Background: The long-term risk for major bleeding in patients receiving extended (beyond the initial 3 to 6 months) anticoagulant therapy for a first unprovoked venous thromboembolism (VTE) is uncertain. Purpose: To determine the incidence of major bleeding during extended anticoagulation of up to 5 years among patients with a first unprovoked VTE, overall, and in clinically important subgroups. Data Sources: MEDLINE, Embase, and the Cochrane Central Register of Controlled Trials from inception to 23 July 2021. Study Selection: Randomized controlled trials (RCTs) and prospective cohort studies reporting major bleeding among patients with a first unprovoked VTE who were to receive oral anticoagulation for a minimum of 6 additional months after completing at least 3 months of initial anticoagulant treatment. Data Extraction: Two reviewers independently abstracted data and assessed study quality. Unpublished data required for analyses were obtained from authors of included studies. Data Synthesis: Among the 14 RCTs and 13 cohort studies included in the analysis, 9982 patients received a vitamin K antagonist (VKA) and 7220 received a direct oral anticoagulant (DOAC). The incidence of major bleeding per 100 person- years was 1.74 events (95% CI, 1.34 to 2.20 events) with VKAs and 1.12 events (CI, 0.72 to 1.62 events) with DOACs. The 5-year cumulative incidence of major bleeding with VKAs was 6.3% (CI, 3.6% to 10.0%). Among patients receiving either a VKA or a DOAC, the incidence of major bleeding was statistically significantly higher among those who were older than 65 years or had creatinine clearance less than 50 mL/min, a history of bleeding, concomitant use of antiplatelet therapy, or a hemoglobin level less than 100 g/L. The case-fatality rate of major bleeding was 8.3% (CI, 5.1% to 12.2%) with VKAs and 9.7% (CI, 3.2% to 19.2%) with DOACs. Limitation: Data were insufficient to estimate incidence of major bleeding beyond 1 year of extended anticoagulation with DOACs. Conclusion: In patients with a first unprovoked VTE, the long-term risks and consequences of anticoagulant-related major bleeding are considerable. This information will help inform patient prognosis and guide decision making about treatment duration for unprovoked VTE.

Long-term risk for major bleeding during extended oral anticoagulant therapy for first unprovoked venous thromboembolism: A systematic review and meta-analysis

Ageno W.
Membro del Collaboration Group
;
2021-01-01

Abstract

Background: The long-term risk for major bleeding in patients receiving extended (beyond the initial 3 to 6 months) anticoagulant therapy for a first unprovoked venous thromboembolism (VTE) is uncertain. Purpose: To determine the incidence of major bleeding during extended anticoagulation of up to 5 years among patients with a first unprovoked VTE, overall, and in clinically important subgroups. Data Sources: MEDLINE, Embase, and the Cochrane Central Register of Controlled Trials from inception to 23 July 2021. Study Selection: Randomized controlled trials (RCTs) and prospective cohort studies reporting major bleeding among patients with a first unprovoked VTE who were to receive oral anticoagulation for a minimum of 6 additional months after completing at least 3 months of initial anticoagulant treatment. Data Extraction: Two reviewers independently abstracted data and assessed study quality. Unpublished data required for analyses were obtained from authors of included studies. Data Synthesis: Among the 14 RCTs and 13 cohort studies included in the analysis, 9982 patients received a vitamin K antagonist (VKA) and 7220 received a direct oral anticoagulant (DOAC). The incidence of major bleeding per 100 person- years was 1.74 events (95% CI, 1.34 to 2.20 events) with VKAs and 1.12 events (CI, 0.72 to 1.62 events) with DOACs. The 5-year cumulative incidence of major bleeding with VKAs was 6.3% (CI, 3.6% to 10.0%). Among patients receiving either a VKA or a DOAC, the incidence of major bleeding was statistically significantly higher among those who were older than 65 years or had creatinine clearance less than 50 mL/min, a history of bleeding, concomitant use of antiplatelet therapy, or a hemoglobin level less than 100 g/L. The case-fatality rate of major bleeding was 8.3% (CI, 5.1% to 12.2%) with VKAs and 9.7% (CI, 3.2% to 19.2%) with DOACs. Limitation: Data were insufficient to estimate incidence of major bleeding beyond 1 year of extended anticoagulation with DOACs. Conclusion: In patients with a first unprovoked VTE, the long-term risks and consequences of anticoagulant-related major bleeding are considerable. This information will help inform patient prognosis and guide decision making about treatment duration for unprovoked VTE.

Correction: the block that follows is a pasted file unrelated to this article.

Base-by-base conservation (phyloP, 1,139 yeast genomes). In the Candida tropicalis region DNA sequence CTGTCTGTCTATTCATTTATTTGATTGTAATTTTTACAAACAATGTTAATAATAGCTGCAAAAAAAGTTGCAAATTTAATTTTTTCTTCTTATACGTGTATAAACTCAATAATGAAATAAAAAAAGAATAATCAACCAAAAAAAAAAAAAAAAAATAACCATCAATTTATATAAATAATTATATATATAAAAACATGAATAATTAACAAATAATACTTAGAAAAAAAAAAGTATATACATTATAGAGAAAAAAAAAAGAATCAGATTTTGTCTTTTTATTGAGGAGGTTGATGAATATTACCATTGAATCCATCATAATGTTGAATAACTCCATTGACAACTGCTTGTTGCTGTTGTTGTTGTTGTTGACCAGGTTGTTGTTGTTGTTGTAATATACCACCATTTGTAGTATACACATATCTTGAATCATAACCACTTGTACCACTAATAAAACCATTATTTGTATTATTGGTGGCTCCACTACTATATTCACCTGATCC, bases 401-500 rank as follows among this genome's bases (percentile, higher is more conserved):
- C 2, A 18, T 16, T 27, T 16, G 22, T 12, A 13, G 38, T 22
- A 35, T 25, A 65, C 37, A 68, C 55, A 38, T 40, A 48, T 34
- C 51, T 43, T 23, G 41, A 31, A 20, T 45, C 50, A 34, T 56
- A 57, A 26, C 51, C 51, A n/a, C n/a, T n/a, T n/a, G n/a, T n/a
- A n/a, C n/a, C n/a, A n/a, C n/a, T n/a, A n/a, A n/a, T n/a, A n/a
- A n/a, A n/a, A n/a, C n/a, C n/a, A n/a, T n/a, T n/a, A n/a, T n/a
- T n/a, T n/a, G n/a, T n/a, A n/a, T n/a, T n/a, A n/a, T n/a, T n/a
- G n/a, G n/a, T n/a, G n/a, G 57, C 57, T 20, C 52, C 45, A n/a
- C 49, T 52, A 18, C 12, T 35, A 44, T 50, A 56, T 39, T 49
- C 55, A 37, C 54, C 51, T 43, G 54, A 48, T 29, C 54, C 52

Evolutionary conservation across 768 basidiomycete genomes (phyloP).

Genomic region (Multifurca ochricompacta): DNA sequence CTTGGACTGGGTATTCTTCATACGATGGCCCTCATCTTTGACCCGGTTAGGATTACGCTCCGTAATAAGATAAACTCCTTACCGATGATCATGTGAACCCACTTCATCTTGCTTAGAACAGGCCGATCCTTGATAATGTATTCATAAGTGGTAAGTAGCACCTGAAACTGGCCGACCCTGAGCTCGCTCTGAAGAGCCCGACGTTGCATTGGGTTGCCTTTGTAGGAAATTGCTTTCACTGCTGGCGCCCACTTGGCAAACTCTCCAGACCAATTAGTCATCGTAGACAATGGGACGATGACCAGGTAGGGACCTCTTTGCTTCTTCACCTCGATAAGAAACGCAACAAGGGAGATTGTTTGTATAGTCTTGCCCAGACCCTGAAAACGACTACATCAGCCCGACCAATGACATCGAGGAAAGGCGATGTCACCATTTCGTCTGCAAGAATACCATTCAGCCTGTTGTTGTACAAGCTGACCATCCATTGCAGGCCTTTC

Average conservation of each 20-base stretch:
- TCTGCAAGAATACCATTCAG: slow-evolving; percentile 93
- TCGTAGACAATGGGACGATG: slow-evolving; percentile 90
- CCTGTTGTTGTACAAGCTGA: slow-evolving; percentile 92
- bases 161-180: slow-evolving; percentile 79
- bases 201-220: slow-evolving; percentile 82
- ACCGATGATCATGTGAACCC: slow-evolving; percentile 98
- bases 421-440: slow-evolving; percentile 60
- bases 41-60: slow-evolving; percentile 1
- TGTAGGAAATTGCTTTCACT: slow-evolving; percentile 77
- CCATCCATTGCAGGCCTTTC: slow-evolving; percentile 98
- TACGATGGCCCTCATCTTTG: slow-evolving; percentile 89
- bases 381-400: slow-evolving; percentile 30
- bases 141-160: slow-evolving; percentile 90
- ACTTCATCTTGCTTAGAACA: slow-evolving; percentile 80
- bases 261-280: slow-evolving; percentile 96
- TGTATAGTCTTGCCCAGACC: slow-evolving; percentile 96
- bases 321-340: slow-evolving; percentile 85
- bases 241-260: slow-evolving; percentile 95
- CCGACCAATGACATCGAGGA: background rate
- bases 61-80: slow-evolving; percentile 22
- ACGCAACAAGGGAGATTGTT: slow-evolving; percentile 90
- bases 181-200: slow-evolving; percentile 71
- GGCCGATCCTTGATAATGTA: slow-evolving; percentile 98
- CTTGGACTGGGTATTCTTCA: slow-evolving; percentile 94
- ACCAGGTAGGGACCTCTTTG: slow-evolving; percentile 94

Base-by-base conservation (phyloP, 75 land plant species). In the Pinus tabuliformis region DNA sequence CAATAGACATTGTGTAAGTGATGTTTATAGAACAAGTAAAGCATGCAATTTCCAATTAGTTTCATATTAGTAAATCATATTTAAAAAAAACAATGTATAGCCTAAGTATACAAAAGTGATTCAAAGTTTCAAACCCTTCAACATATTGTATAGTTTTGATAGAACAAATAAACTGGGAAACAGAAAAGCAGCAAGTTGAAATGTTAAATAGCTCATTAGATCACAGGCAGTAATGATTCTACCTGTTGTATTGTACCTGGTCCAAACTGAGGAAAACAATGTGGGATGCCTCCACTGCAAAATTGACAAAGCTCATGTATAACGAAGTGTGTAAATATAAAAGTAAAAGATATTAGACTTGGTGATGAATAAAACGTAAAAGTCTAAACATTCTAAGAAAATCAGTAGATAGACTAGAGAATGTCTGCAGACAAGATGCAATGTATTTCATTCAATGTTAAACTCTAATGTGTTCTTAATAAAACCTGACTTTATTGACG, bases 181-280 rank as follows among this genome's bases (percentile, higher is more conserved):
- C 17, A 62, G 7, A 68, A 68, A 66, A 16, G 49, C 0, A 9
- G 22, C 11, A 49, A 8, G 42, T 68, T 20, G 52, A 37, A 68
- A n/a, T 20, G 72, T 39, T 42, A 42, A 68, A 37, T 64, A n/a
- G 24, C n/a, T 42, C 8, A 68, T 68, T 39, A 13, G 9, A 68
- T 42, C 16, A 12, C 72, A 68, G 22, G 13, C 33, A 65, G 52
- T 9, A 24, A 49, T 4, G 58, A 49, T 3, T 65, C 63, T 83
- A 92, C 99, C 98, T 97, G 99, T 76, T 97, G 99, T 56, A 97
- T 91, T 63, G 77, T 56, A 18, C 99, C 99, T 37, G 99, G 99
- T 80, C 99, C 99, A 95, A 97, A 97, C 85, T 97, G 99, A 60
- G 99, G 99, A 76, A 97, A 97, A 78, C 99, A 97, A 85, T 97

2021
Administration, Oral; Age Factors; Aged; Anticoagulants; Hemorrhage; Humans; Middle Aged; Risk Factors; Venous Thromboembolism
Khan, F.; Tritschler, T.; Kimpton, M.; Wells, P. S.; Kearon, C.; Weitz, J. I.; Buller, H. R.; Raskob, G. E.; Ageno, W.; Couturaud, F.; Prandoni, P.; Palareti, G.; Legnani, C.; Kyrle, P. A.; Eichinger, S.; Eischer, L.; Becattini, C.; Agnelli, G.; Vedovati, M. C.; Geersing, G. -J.; Takada, T.; Cosmi, B.; Aujesky, D.; Marconi, L.; Palla, A.; Siragusa, S.; Bradbury, C. A.; Parpia, S.; Mallick, R.; Lensing, A. W. A.; Gebel, M.; Grosso, M. A.; Thavorn, K.; Hutton, B.; Le Gal, G.; Fergusson, D. A.; Rodger, M. A.
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Utilizza questo identificativo per citare o creare un link a questo documento: https://hdl.handle.net/11383/2121804
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